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Cornelius Macauley wrote:

Hi, guys --

I have a question regarding alternative medicine. I have Epilepsy and have been struggling to control it for years.

Recently, my chiropractor suggested that I talk to his friend who practices Ayurvedic Medicine; she is also a chiropractor.

I don't know anything about it but after talking to this practitioner I see there is a bit of religious myth and philosophy behind its theories.

I am a Catholic.

  • Is it moral to try this even if I don't accept the religious teaching?

Thanks for your help,

Cornelius Macauley

  { Is it moral to try Ayurvedic Medicine even if I don't accept the religious teachings? }

Mike replied:

Dear Cornelius,

No, it would not be morally OK to try this, even if you don't accept their religious teachings. Ayurvedic Medicine has a Hindu god associated with Ayurveda so the basis of its teachings and practices are nowhere near Christianity.

When we surround ourselves with even some indirect practicing of a New Age faith, over time we will come to accept it, while rejecting the true faith, the Catholic Faith. Therefore, we always recommend faithful Catholics who love the Bible but have to put up with a terrible Bible Study, to stick with a Catholic Bible Study or start one themselves!

It's great that our separated Brethren love the Scriptures but many times, their interpretations or lack of understanding of the Scriptures misrepresents the Catholic faith.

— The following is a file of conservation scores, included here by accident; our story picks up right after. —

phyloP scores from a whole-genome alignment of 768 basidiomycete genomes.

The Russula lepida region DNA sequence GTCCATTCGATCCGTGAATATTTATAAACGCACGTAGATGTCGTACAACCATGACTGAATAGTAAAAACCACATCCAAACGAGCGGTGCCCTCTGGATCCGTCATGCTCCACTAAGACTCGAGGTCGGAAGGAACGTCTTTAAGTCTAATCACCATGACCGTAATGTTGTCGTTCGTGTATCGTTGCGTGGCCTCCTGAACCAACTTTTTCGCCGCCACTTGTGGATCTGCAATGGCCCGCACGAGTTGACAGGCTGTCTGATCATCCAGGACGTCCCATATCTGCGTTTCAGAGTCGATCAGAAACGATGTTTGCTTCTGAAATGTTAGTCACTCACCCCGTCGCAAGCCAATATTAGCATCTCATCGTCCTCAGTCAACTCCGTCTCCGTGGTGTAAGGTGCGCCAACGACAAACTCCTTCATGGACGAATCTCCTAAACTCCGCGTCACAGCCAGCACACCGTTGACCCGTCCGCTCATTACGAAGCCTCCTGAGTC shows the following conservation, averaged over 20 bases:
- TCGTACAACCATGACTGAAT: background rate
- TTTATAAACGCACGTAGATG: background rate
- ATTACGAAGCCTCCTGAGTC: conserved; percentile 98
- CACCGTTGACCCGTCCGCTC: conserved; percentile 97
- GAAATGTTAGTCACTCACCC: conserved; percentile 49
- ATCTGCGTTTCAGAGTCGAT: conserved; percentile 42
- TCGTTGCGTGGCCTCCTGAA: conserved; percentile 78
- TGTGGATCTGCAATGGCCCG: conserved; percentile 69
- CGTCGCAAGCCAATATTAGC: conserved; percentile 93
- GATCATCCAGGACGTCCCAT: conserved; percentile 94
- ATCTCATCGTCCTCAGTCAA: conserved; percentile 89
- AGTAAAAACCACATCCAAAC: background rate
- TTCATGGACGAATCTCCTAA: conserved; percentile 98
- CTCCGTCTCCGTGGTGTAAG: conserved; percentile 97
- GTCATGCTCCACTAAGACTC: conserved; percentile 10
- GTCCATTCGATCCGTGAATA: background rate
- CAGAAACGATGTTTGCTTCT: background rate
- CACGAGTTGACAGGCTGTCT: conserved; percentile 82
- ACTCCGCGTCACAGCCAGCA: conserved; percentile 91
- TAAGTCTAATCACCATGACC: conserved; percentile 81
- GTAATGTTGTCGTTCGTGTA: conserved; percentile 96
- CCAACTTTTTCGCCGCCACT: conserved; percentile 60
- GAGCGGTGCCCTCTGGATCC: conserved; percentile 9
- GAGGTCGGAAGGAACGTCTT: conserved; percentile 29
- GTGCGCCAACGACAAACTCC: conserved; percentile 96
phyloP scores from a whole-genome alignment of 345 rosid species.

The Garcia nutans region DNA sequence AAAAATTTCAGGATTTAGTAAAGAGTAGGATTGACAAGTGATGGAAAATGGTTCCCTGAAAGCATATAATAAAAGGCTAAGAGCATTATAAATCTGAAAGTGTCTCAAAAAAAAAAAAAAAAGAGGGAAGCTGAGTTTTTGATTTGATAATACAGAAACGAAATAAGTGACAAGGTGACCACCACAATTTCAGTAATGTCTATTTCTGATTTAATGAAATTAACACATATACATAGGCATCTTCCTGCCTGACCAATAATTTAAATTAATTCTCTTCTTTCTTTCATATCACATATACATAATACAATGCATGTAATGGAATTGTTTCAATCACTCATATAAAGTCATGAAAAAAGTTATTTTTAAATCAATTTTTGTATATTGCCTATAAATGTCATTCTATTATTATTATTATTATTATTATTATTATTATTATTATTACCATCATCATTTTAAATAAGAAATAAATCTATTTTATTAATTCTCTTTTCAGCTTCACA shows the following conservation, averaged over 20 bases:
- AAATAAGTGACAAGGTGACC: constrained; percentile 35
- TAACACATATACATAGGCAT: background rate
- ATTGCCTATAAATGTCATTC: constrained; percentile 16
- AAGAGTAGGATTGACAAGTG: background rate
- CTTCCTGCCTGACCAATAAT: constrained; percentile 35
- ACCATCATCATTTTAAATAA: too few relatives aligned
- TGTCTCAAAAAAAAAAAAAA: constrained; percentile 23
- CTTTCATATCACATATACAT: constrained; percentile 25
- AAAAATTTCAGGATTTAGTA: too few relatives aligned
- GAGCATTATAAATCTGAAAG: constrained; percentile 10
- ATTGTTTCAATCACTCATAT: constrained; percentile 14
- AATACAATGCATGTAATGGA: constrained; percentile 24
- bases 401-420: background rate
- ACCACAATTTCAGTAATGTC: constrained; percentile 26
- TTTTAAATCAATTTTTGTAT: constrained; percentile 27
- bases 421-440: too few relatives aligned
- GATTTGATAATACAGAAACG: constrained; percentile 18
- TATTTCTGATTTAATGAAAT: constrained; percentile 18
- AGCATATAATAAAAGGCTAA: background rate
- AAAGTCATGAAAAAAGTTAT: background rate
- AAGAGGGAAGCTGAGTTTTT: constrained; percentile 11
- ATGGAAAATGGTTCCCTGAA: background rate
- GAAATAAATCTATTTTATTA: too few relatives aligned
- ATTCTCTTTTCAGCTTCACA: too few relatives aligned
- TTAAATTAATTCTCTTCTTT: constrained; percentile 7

Regarding Ayurvedic medicine, I found two good Catholic sources that talked about this. It's worth reading.

Beware! the New Age Movement Is More Than Self-Indulgent Silliness
by Lee Penn
(The first paragraph)

In recent years, the New Age movement has come out of the closet in the Church and in the world. The New Age movement is made up of those who follow a potpourri of beliefs and practices that fall outside the boundaries of traditional Christianity. Its manifestations are protean. Some Catholic nuns walk on labyrinths to contact the "Divine Feminine." Increasing numbers of health insurance companies have heeded consumers' demands to cover offbeat treatments, ranging from Ayurvedic herbal medicine to "therapeutic touch"
— in which a "healer's" hands manipulate "energy fields" but never touch the patient's body.

Hillary Clinton has contacted the spirit of Eleanor Roosevelt under the guidance of Jean Houston — a New York-based avatar who runs a "Mystery School," and who inspired the current fad of walking on labyrinths. Millions of Americans with more money than common sense are buying into this trendy, feel-good style of spirituality; they have helped to keep Neale Donald Walsch's Conversations with God on the best-seller lists since 1997. These are the people who proudly say, "I'm spiritual, but not religious." (more)

I hope this helps,


Bob replied:

Dear Cornelius,

I would stay away from these practices. They call on spiritual energy and power, which is an actual pathway for demonic activity (though they would not recognize what they do as such).

It is not a healing that comes from God, and it can actually make you worse in the end.

I have a good friend with a daughter with epilepsy and she uses cannabis oil, not the kind that is associated with any kind of high, but a very effective remedy for her.

I would seek other natural aids like that, but stay away from Eastern medicine for it is definitely dangerous from a spiritual viewpoint.


Bob Kirby

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